An Army AH-64 Apache attack helicopter flies overhead on Feb 5 at Bagram Airfield, Afghanistan. (Tech. Sgt. Matt Hecht/Defense Department)
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Army leaders are pitching a nimbler, more flexible force in the face of budget cuts — one they insist can provide the same capability for less money.
Maj. Gen. Kevin Mangum, commander of the Aviation Center of Excellence and Fort Rucker, Ala., outlined Tuesday what he called Army aviation’s “bold proposal” while speaking at the Association of the U.S. Army’s aviation conference in Arlington, Va.
“Our strategy is to pay our own bills, meet the end-strength [goals] placed upon us, and provide as much capability and reduce risk over the long haul — both operational risk and risk to our programs,” he said.
The plan was created with involvement from senior leaders in the Army aviation community, in response to the Army’s plans to shrink itself to 490,000 soldiers and 33 brigade combat teams.
The Army could also be forced to cut two or three combat aviation brigades — the active force currently has 13 — and in the process go from multiple CAB variants to a standardized CAB configuration. [Read more about this CAB configuration in the next edition of Army Times, out Monday.]
“We have to be lean, and a lot of people don’t like the word ‘lean,’ but there ain’t gonna be no fat in this Army,” Mangum said. “Regardless of the size, we have to be the best aviation force in the world. So lean can be fast and mean.”
Army would also restructure its aviation fleets, which includes divesting OH-58 Kiowa Warrior helicopters and using AH-64 Apaches to meet the armed aerial scout mission. The Army would divest 898 legacy aircraft, the OH-58A, C and D models.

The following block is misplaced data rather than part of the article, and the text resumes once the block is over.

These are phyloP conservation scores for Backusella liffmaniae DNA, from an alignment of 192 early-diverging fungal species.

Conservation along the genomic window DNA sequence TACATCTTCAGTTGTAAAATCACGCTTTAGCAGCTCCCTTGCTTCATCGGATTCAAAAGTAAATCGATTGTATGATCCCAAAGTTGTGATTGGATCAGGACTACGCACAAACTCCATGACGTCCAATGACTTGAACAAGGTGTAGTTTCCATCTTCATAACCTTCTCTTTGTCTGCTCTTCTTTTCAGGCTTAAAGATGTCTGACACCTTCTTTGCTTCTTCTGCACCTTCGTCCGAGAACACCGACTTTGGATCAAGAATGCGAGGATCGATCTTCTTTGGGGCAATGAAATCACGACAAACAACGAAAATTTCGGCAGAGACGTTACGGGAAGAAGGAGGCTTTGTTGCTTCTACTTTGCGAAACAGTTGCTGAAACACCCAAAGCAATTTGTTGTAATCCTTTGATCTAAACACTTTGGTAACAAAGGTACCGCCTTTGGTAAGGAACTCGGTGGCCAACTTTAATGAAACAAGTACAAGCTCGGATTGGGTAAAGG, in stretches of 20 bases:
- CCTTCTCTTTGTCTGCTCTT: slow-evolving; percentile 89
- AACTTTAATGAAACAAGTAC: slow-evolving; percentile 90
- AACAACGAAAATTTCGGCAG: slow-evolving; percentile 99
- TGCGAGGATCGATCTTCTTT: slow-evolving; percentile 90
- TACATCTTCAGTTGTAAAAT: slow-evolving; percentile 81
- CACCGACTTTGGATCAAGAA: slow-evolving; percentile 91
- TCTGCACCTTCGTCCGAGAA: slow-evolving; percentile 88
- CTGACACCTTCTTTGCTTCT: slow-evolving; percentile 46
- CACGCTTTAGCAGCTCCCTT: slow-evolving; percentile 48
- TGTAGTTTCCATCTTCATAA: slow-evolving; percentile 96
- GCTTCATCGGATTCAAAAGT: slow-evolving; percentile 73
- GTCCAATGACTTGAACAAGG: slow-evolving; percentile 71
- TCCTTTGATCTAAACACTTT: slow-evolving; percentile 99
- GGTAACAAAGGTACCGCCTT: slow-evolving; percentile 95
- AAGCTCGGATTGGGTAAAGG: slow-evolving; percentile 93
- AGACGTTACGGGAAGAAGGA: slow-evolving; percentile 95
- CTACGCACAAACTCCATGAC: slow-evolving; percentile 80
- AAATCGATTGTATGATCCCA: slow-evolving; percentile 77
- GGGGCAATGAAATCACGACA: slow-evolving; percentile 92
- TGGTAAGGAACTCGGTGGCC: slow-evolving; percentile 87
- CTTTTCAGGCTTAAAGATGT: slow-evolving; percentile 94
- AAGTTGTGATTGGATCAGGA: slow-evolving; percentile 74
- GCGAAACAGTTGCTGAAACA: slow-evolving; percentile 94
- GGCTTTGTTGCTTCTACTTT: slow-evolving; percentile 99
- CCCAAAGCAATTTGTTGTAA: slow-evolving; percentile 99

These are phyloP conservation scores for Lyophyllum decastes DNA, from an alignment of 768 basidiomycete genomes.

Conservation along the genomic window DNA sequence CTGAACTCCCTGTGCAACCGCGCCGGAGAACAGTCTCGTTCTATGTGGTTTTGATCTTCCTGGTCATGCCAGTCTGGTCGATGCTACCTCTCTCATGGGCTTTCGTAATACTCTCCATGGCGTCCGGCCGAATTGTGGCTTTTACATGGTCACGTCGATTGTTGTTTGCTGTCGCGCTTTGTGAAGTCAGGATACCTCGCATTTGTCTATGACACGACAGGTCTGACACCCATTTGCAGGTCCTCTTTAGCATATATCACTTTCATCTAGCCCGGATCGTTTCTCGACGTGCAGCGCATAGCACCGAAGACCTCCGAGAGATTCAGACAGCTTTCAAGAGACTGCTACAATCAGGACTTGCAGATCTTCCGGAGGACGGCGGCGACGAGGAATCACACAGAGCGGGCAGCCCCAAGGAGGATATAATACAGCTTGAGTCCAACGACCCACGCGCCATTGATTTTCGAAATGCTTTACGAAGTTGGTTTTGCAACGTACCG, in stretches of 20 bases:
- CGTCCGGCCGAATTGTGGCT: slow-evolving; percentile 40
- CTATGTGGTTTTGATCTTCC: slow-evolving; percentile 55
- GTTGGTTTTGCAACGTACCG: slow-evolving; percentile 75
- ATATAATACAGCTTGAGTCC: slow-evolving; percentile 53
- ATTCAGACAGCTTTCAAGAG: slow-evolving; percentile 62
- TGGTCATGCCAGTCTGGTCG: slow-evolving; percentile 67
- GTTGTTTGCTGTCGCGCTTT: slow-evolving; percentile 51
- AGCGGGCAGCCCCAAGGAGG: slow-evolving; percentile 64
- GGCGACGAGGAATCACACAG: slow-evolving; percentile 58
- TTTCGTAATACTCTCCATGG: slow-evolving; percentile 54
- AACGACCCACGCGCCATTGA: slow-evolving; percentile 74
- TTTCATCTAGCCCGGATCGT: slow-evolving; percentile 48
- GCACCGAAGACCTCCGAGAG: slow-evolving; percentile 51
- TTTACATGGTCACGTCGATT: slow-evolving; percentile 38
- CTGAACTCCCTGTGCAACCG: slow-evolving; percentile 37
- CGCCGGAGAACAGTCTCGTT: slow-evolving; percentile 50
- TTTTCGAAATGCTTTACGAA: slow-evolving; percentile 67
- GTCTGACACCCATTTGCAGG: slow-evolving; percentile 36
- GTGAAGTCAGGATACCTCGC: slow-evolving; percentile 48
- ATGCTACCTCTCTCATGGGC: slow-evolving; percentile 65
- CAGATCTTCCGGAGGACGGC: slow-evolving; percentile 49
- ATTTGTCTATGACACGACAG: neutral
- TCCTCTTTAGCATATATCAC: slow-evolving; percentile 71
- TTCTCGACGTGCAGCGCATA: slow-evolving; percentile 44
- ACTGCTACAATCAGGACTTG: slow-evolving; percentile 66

Cockpit and sensor upgrades for the OH-58D, Mangum said, would have cost $3.1 billion. A service life-extension program for the airframe would have cost more than $7 billion — “not a value proposition,” he said.
“Really, it would be putting new shoes on an old horse for $10 billion, and, oh, by the way, we don’t have that $10 billion,” Mangum said.
In addition, the TH-57 training helicopter at Fort Rucker would be replaced by the UH-72 Lakota.
Looking several years into the future, Mangum said he expects Army aviation to take a 40 percent cut to modernization and equipping, a 40 percent cut to depot repairs and reset, and a 25 percent cut in training.
The training cuts equate to 10.7 hours per crew, per month, in the active component, and just less than company-level collective proficiency. In the Reserve, that equates to six hours per crew, per month, which is crew-level proficiency.
Sequestration slashed $250 million from the post over the past year, limiting the number of flight training seats available. He said the Fort Rucker school’s load has changed, but not its standards.
Due to cuts, Mangum said the post is training 899 students in initial entry rotary-wing training this year, down from a peak of 1,250 roughly a year and half ago.
As budgets shrink, flight simulators will take a larger role in training, and be used to “maximum effect,” to compensate for the limited flight hours available, he said.
Mangum said an alternate proposal would have reduced modernized aircraft, retained costly older aircraft and required deeper force structure cuts.
“If we just left this up to the budgeteers, we would have been victims in this process,” he said. “We tried to seize the day and come up with a bold proposal.”